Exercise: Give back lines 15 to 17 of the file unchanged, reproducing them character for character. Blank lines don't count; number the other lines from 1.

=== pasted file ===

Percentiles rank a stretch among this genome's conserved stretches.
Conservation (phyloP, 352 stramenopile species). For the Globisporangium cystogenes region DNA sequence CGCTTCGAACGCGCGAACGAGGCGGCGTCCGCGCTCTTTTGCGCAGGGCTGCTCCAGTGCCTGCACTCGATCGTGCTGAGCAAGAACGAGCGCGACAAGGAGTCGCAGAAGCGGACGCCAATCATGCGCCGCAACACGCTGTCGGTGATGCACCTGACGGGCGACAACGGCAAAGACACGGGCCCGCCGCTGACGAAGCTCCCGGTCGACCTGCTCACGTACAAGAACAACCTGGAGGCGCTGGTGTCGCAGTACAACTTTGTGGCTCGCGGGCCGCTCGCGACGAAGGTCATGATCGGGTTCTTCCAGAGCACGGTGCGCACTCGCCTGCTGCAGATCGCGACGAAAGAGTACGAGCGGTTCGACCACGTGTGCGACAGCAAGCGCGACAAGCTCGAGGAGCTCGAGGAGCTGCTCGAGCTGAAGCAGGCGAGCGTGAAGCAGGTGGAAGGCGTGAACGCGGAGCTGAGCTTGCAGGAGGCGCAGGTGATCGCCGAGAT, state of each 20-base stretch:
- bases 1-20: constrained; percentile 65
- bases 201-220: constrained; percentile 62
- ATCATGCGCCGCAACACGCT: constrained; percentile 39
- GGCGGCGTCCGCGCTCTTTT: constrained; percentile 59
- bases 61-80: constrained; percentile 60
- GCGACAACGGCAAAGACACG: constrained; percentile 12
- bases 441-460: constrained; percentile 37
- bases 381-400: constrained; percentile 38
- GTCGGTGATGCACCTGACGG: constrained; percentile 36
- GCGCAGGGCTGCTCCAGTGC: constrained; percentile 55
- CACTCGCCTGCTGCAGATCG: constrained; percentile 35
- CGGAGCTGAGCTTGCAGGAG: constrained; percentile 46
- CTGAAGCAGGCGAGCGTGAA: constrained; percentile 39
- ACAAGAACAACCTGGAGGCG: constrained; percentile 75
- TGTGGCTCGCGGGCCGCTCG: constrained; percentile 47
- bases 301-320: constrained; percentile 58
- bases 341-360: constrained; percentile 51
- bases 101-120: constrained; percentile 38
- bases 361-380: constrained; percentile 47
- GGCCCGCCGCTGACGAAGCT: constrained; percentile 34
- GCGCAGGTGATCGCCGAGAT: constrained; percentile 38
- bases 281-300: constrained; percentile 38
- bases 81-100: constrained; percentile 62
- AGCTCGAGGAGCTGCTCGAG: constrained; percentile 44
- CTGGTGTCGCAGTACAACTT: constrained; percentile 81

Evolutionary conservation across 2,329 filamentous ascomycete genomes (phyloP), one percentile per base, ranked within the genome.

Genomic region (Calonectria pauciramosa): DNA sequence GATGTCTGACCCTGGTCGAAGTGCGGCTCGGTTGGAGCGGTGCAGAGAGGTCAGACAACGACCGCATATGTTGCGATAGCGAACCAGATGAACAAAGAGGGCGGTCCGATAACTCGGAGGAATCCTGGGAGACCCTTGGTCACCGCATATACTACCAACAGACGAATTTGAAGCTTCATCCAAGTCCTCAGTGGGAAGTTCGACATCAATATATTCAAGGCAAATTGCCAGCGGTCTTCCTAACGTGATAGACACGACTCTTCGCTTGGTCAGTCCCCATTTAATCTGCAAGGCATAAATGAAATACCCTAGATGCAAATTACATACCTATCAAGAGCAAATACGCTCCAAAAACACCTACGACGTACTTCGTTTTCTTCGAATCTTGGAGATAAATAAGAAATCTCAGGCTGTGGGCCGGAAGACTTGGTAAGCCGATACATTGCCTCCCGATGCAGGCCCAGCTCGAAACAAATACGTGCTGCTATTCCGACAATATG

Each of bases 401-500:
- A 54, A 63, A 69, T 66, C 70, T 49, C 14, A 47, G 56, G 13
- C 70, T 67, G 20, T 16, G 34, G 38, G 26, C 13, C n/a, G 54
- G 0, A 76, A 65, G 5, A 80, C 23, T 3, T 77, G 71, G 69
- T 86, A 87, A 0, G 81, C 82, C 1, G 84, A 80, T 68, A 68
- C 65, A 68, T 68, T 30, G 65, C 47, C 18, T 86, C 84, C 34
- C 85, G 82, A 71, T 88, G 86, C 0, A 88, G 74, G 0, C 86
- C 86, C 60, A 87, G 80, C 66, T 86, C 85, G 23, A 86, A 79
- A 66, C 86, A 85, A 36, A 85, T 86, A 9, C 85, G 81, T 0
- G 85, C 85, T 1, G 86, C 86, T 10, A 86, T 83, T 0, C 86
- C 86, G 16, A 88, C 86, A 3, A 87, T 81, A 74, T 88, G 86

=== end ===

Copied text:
- CTGAAGCAGGCGAGCGTGAA: constrained; percentile 39
- ACAAGAACAACCTGGAGGCG: constrained; percentile 75
- TGTGGCTCGCGGGCCGCTCG: constrained; percentile 47